Zolbrod’s The Telling takes the reader through her experience being molested at age four by an older cousin who comes to live with the family, moving through her teen years, her twenties, and then into her adult married life as the mother of two young children. This timeline is very effective, illuminating the way that something profound yet baffling can seep into a life without overtaking it, so that Zolbrod wondered if she was over or under-emphasizing the effect the molesting had on her. This open curiosity drives many of the best passages in The Telling.

This is the subtext, the subconscious, the present and past and how they blur and move from underneath the pen that tries to press them down, the child as memoirist vs. the adult as memoirist, the way the rest of life that has nothing to do with one specific event still seeps into the picture, because nothing is life stands alone, an island, unaffected by all other choices we make. If that were true, we wouldn’t bother healing.

As I talked with Zolbrod, I reflected that often memoirs on sexual abuse are so difficult to read that I can’t read them twice. I read The Telling twice. The way that Zolbrod puts forth her abuse alongside her young twenties, alongside her adult, mother self, allows the most painful memories to have context and relevancy for her entire, empowered life as a woman, and not feel like a single knife, stabbing again and again through the paragraphs.

Zolbrod’s story is not only emotionally resonant, it surprised me as a reader by also being simply a good story. Zolbrod also happens to write sex exceptionally well, and from an empowered point of view that I don’t see reflected in our culture enough. Zolbrod unabashedly enjoyed sex, and writes with all the gusto, flavor, passion and joy of a great food writer, delightfully extolling the virtues of rolling orgasms and hyperfeminine men. Zolbrod goes after life, and you can feel this urgency in her sentences, including sex, men, female friendships, family relationships, art, literature, travel, food; we are taken along for the ride with an insightful, honest, tender yet definitely straightforward guide.

You can buy The Telling now.

Ethridge: What does your writing history look like?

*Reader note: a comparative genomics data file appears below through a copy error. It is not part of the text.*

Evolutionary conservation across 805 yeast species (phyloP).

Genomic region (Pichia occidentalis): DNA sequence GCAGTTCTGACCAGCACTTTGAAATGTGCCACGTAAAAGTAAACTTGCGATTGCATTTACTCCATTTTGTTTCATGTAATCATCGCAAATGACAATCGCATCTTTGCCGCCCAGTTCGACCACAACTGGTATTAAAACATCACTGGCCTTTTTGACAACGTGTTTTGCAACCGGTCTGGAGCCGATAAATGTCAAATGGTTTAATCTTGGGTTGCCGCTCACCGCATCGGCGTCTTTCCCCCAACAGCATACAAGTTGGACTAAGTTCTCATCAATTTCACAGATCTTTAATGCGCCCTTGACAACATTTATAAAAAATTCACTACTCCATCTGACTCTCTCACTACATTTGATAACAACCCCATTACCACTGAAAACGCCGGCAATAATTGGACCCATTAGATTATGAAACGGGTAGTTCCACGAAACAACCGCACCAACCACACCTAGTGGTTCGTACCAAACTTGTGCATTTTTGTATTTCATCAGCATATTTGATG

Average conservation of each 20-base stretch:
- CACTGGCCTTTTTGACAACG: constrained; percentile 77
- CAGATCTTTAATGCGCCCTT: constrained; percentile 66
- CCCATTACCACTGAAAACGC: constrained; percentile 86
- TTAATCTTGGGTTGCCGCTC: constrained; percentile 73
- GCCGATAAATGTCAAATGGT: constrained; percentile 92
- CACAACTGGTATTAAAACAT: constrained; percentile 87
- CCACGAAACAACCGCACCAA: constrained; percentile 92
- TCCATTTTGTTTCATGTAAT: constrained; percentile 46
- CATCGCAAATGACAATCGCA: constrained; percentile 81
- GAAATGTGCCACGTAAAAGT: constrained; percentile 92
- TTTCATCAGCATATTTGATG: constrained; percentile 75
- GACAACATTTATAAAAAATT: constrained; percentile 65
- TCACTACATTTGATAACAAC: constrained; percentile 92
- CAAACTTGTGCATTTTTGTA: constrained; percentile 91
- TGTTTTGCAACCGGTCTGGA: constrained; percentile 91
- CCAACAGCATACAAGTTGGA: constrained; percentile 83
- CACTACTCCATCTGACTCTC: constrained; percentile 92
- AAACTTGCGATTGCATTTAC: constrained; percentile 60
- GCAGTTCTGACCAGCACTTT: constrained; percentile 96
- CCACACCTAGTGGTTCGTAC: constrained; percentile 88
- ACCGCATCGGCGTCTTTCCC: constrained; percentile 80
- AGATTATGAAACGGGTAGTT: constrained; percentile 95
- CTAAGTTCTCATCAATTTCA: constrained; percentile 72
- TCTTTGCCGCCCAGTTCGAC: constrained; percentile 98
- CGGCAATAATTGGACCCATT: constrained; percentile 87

Zolbrod: I have a novel that came out in 2010 called Currency. I worked on that novel over a decade by the time it came out. I’d also had a few short stories come out, and I have a MA in writing.

Ethridge: What made you decide to move to non-fiction?

Zobrod: I wrote some essays and liked writing in that form, but I really thought of myself as a fiction writer. When I started to promote Currency, I started a blog and wrote a few essays, and I found so much satisfaction in writing about topical issues and writing from my own point of view and connecting with people over my shared experience. I published some essays at The Nervous Breakdown and they had a thriving comments section and that was very satisfying…to be able to sit at your day job and connect with writers. I got more in the habit of writing personal reactions to things, and I found that I was writing often about sex crimes, because I was having such a strong reaction to them. Particularly when the crime of Jerry Sandusky was in the media, that he had abused all these boys and turned a blind eye. I wrote an essay on Jerry Sandusky and revealed in two or three sentences about my own experience…I was shaking and terrified. I don’t know what I expected, but I got incredible support. It felt ultimately liberating to say this out loud and be met with support and not scorn or disbelief.

Ethridge: What made you decide to write about your whole story?

Zolbrod: I was revisiting the material already, mulling it over, particularly some old journals. I wanted to put the energy I felt around it into a novel, and this is also at a time where I wasn’t doing very much writing because I was adjusting to parenthood. It became clear that the essays I was writing had more energy than the fiction. I was trying to code the truth, and I realized that the power was with the personal experience, and I should follow that instinct.

After that, I’d carve out time to write, and sometimes I just couldn’t. There are so many ethical concerns, so many blocks, so I spent a year or so not doing much writing at all. And then what happened, I don’t know- I just decided I’m going to do this, I have the right to do this.